Originally from Brooklyn, New York, author, poet, playwright, and performer, John Biscello, has lived in the high-desert grunge-wonderland of Taos, New Mexico since 2001. He is the author of two novels, Broken Land, a Brooklyn Tale and Raking the Dust, a collection of stories, Freeze Tag, and a children’s book, Once Upon a Time: Classic Fables Reimagined. Broken Land was named Underground Book Reviews 2014 Book of the Year.
Unsolicited Press, an indie press out of Portland, OR, has released a second edition of Raking the Dust, and will be doing the same with Broken Land (August 2018), leading up to the release of his new novel, Nocturne Variations (November 2018).
In this rogue’s tale, full of sound, fury, and surrealism, we meet Alex Fillameno, a writer who has traded in the machine-grind of New York for a bare-bones existence in the high desert town of Taos, New Mexico. Recently divorced and jobless, Fillameno has become a regular at The End of the Road, the bar where he first encounters the alluring and enigmatic D.J., a singer and musician. Drawn to her mutable sense of reality, the two begin a romance that starts off relatively normal. When D.J. initiates Alex into the realm of sexual transfiguration, however, their lives turn inside-out, and what follows is an anti-hero’s journey into a nesting doll world of masks and fragments, multiples and parallels, time-locks and trauma; a world in which reality is celluloid and what you see is never what you get.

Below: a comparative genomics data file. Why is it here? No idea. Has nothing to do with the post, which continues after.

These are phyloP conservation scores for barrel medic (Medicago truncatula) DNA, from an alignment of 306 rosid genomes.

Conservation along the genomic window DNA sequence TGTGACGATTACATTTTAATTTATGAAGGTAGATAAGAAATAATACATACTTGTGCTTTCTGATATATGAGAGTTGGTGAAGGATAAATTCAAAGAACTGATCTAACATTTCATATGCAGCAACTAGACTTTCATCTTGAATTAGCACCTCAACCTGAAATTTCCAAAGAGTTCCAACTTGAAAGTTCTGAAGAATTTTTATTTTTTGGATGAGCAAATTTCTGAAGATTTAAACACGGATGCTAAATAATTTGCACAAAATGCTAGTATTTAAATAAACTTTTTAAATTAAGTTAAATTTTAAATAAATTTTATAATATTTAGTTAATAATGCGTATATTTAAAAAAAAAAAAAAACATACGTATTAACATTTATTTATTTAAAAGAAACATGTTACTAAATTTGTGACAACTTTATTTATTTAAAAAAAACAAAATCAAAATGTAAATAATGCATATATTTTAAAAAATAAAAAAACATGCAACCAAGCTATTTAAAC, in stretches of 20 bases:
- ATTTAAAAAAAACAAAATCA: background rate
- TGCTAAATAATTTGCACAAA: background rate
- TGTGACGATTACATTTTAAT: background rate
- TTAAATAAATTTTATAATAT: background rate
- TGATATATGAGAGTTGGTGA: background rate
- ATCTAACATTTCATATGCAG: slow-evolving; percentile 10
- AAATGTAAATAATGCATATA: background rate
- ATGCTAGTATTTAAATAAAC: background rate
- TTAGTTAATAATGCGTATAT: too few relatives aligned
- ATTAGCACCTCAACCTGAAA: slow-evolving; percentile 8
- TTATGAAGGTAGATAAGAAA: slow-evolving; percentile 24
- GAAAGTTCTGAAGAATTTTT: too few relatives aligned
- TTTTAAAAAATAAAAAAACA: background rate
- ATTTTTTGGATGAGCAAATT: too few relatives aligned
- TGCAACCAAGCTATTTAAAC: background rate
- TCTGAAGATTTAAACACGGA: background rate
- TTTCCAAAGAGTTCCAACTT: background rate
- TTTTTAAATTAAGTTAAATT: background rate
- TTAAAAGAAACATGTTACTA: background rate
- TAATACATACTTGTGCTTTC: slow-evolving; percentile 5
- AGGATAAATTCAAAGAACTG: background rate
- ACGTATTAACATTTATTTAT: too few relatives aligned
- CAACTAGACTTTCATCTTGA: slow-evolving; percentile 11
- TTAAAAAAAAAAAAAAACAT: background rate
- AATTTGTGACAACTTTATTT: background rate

It wasn’t a bad neighborhood, just coarse and ingrown, with too many nerves wired to the same frequency. Comprised of five stories and a novella, Freeze Tag takes you inside the heart of Bensonhurst, the “Little Italy” of Brooklyn. A boy teaching himself how to “disappear” as his family collapses around him; a group’s last desperate hurrah at a dive strip club; a comic book artist returning home to grieve his lost childhood love; a middle-aged woman using baby-talk to seduce her daughter’s boyfriend-these and other storylines mix concrete grit with magic realism in rendering an essential portrait of The Old Neighborhood.
More of Biscello’s work can be found on his blog